Betty Osincup's secret to a great life at the age of 103?
"First, tell everyone you're 103!" she says. "Don’t try to hide it. Age is a state of mind. You are as young as you feel."
It's clear that Betty, a resident at Halcyon House, a WesleyLife Community in Washington, is young at heart. She turned 103 yesterday and was celebrated with a party in her honor; a friend gave her the Elton John-type glasses she sports here.
She resides in independent living, does her hair and makeup every day, and looks forward to playing dominoes on Fridays.
She’s happy with her life — “happy to still be kicking around,” as she puts it — and she values her relationships with others at Halcyon House and in the greater community, with her family, and with God.
“He’s on his throne and in charge of everything,” she says. “And it’s great to know that, because then the rest of us don’t have to worry.”
Betty has lived an eventful life; at age 11, she sang the theme song to the Little Orphan Annie radio show at the beginning and end of each broadcast – live. She was already a part of a singing-and-dancing troupe that performed Vaudeville-style shows, and when a friend suggested the two of them audition to sing the theme, Betty agreed.
They were selected for the gig, and the two little girls rode the bus each Saturday from the outskirts of Chicago into the city to sing the song, then headed back home at night.
“It was a different world then,” Betty says. “Children couldn’t do that now. But we never had a problem and it was a lot of fun.”
Betty went on to attend Cornell College in Mount Vernon, where she met Herb Osincup; they eventually transferred to the University of Iowa, where he earned his pharmacy degree and she earned one in social work.
They married, settled in Washington, and raised four daughters. Betty stayed busy parenting her girls while continuing to perform here and there with her husband, who also sang. Through the years, she served as an active part of the greater community.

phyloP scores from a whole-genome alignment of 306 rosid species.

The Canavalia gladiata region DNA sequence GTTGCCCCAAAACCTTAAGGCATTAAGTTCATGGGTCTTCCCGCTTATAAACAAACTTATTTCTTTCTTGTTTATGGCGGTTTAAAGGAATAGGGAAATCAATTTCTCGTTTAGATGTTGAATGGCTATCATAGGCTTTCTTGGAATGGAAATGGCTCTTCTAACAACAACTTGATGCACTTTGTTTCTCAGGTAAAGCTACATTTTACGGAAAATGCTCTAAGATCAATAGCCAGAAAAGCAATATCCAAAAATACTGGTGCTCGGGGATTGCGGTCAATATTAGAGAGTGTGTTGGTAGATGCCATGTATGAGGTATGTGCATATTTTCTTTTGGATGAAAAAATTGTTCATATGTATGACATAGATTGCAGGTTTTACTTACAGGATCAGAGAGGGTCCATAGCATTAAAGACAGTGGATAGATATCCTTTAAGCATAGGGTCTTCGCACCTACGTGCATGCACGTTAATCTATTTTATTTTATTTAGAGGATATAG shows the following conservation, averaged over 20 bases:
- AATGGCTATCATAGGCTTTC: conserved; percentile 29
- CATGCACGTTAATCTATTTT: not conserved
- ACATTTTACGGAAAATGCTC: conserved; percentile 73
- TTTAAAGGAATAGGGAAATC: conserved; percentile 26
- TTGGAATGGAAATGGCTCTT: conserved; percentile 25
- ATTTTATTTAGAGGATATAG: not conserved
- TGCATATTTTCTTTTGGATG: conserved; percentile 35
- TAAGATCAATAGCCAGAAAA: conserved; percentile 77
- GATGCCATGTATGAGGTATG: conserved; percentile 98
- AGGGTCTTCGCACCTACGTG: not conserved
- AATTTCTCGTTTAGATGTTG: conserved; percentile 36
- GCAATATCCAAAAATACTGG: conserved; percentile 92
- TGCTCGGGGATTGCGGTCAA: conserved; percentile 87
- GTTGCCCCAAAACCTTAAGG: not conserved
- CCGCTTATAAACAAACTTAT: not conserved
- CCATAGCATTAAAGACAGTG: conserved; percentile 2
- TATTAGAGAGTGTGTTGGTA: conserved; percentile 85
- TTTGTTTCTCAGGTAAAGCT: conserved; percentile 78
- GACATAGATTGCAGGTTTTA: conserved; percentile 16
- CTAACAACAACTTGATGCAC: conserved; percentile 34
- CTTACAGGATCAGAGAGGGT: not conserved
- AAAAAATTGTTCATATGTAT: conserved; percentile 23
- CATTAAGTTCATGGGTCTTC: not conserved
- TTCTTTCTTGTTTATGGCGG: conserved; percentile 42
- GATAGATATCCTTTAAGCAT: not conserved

Betty and Herb moved to Halcyon House 21 years ago. Herb died in 2004, and Betty continued to live a vibrant, active life, fully integrating herself as a leader on campus.
She rarely misses an activity at the community, and three of her daughters and their families live nearby and frequently take her out for meals and to enjoy performing-arts activities in and around Iowa City.
Betty also maintains lifelong health and well-being habits that she feels have contributed to her longevity; she tries to stay balanced nutritionally (with an ice-cream treat every now and again), and although she uses a scooter to get around, she strengthens her legs with the help of physical therapy.
"Living here at Halcyon House definitely helps me live a better life; there are people who come and help me with the things I need help with, and I don't have to cook anymore; I normally go eat with everyone, but when I don't feel like it, they deliver my meals and that's nice, too," Betty says.
All in all, though, if Betty were to drill down to one piece of advice to help someone live a longer, healthier life, it would be this:
"Just remember to always be kind," Betty says. "Be kind to everybody -- even if they're not being kind to you. You do not know unless you walk in someone else’s shoes why they are the way they are. Don’t judge -- and always tell the truth. That way, you never have to worry about being caught up in a lie."
She also has some solid general advice -- aimed, she says, at anyone who's reading this:
"Get your face of your cell phone!" Betty says. "Have dinner with your family. Talk to your family. Go on vacation with your family. You won't regret it!"
Post Topic(s): INDEPENDENT LIVING